(E)-beta-ocimene, nerol, trans-alpha-bergamotene
linalool, geraniol, phenylacetaldehyde
Sweet pea
Lathyrus odoratus (Fabaceae)
There are about 110 species of Lathyrus. Sweet pea is a popular garden flower because of its many colour variations, e.g. tricolore - red, white, blue. Moreover, the neat flowers on the straight, slender stalks have a very delicate sweet scent. This fragrance is much referenced in the perfumery literature, but it has never been extracted from the flowers commercially. As with many fragrant flowers (e.g. freesia), the amount of extractable odorants is minimal.
Porter et al. (1999) analyzed the floral fragrance from three sweet pea cultivars. A total of 48 compounds were detected in quantifiable amounts, 41 of which were common to all three cultivars. The most abundant compounds were consistently found to be (E)-beta-ocimene and linalool (approx. 30 % and 20%). Other major monoterpene alcohols were nerol and geraniol. The aromatic compounds were dominated by phenylacetaldehyde (approx. 5 %), and the predominant sesquiterpene was trans-alpha-bergamotene [28].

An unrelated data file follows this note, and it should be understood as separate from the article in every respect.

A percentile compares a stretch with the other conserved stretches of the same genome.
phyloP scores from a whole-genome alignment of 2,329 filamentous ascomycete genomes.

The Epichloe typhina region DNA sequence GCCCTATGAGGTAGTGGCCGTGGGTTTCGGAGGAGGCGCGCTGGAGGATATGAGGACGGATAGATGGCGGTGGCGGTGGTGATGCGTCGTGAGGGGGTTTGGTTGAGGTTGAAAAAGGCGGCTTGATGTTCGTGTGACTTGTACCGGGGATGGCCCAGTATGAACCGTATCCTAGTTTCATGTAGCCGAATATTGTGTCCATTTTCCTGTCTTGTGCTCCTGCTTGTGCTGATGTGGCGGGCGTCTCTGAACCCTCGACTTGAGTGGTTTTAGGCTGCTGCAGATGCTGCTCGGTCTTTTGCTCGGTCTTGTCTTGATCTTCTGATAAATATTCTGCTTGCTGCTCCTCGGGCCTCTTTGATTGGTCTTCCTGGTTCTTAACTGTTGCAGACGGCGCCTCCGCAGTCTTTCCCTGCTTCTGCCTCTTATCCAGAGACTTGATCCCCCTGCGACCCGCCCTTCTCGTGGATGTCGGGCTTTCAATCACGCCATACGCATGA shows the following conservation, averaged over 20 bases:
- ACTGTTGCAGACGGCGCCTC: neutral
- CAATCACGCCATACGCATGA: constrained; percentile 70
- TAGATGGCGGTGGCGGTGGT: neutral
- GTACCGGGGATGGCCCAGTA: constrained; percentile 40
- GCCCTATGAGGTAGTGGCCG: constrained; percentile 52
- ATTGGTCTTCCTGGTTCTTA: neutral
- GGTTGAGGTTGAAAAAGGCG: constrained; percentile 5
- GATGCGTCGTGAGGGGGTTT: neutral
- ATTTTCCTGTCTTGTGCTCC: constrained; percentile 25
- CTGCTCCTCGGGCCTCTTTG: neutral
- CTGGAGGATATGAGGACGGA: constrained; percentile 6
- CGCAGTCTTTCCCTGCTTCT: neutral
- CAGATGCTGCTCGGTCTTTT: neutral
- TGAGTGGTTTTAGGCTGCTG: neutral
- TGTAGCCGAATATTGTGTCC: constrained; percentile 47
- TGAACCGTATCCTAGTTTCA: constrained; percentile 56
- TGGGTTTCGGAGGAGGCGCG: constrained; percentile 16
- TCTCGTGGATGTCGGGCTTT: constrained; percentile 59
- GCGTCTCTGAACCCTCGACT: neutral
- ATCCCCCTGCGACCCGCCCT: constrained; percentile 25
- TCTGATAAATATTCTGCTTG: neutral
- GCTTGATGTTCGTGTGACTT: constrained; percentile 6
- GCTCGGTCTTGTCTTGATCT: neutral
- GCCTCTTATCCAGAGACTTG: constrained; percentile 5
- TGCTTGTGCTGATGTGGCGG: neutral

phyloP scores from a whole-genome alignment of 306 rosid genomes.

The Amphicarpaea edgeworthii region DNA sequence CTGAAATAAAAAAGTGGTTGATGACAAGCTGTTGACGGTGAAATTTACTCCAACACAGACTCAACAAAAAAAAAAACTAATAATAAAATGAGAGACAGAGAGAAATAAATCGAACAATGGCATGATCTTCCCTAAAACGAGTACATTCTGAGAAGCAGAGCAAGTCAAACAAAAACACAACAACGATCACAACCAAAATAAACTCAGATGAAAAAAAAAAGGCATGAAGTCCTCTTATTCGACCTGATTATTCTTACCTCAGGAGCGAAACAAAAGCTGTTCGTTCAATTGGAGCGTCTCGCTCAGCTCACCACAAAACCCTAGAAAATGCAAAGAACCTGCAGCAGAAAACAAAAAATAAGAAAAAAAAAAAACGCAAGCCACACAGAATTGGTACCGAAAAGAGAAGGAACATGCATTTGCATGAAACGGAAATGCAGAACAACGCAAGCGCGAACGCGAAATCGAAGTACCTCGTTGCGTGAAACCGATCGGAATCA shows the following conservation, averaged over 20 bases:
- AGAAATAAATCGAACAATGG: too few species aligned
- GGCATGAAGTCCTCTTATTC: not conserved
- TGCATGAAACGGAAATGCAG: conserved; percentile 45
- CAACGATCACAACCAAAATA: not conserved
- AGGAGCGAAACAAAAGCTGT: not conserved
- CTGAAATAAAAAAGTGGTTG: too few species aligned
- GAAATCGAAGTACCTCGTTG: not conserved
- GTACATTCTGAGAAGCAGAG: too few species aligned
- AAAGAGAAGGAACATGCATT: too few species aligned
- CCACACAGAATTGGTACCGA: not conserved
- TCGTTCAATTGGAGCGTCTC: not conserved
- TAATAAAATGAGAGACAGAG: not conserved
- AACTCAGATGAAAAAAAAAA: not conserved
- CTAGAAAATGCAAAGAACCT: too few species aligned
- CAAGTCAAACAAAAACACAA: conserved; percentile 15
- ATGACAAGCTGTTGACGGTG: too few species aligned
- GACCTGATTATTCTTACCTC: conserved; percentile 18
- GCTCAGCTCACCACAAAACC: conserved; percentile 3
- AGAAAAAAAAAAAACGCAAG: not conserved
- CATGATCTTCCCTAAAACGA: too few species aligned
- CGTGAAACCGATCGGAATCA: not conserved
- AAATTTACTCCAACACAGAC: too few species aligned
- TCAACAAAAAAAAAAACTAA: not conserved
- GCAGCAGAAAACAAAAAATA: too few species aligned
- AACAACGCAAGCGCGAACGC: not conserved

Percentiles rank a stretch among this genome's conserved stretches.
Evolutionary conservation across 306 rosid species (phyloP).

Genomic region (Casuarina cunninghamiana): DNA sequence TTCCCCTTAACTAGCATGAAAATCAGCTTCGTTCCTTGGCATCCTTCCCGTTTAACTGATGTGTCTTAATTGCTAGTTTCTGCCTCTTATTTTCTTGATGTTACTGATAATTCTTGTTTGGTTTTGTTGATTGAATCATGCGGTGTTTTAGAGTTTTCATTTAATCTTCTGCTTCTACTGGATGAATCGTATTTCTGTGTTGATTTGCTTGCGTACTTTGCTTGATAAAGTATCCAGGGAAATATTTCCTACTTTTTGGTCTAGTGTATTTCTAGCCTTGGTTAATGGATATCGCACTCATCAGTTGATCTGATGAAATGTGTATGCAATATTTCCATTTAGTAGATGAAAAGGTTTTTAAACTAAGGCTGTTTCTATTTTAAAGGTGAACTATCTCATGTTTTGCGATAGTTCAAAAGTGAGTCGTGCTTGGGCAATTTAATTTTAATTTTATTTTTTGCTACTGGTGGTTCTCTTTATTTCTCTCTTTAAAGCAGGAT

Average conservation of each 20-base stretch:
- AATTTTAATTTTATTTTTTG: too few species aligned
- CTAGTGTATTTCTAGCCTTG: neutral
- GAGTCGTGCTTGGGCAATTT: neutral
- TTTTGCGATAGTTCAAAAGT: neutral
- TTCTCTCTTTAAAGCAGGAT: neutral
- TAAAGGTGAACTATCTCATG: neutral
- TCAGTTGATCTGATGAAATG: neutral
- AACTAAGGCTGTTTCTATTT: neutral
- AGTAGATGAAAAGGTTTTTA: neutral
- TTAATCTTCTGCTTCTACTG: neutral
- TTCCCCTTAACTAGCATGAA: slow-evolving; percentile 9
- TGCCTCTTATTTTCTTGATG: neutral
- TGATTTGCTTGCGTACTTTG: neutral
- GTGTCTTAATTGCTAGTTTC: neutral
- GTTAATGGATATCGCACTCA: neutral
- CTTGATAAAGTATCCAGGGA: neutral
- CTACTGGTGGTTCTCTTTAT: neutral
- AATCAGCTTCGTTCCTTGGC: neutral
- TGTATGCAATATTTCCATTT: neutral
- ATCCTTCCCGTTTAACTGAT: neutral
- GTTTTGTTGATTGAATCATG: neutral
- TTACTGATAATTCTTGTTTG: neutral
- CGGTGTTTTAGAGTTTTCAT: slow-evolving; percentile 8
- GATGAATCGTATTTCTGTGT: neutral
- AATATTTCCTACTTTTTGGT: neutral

Etymology: Gr. láthyros, an old name for a leguminous plant; Lat. odoratus, fragrant.

aroma volatiles from tamarillo
Cyphomandra betacea (Solanum betaceum) (Solanaceae) Tree tomato
The tamarillo is the edible fruit of a small tree or shrub of the Solanacean or nightshade family. Like potato and tomato it is a native to western South America.
The fresh-acidulous, salty-sweet, soft flesh of the ripe tamarillo is a delicacy, and the fruit is now cultivated in several countries. The deep purple seeds are rich in anthocyanins.
Torrado et al. investigated the volatile constituents of the tamarillo fruit pulp by liquid-liquid extraction followed by GC-MS. In total 46 compounds were identified. The major constituents were methyl hexanoate, (E)-2-hexenal, (Z)-3-hexen-1-ol, eugenol and 4-allyl-2,6-dimethoxyphenol [209].
Etymology: The name "tamarillo" was chosen in 1967 by the New Zealand Tree Tomato Promotion Council to distinguish it from the ordinary tomato and to increase its exotic appeal.

estragole, and (E)- and (Z)-ocimene

Artemisia dracunculus (Compositae) French Tarragon, Dragon Sagewort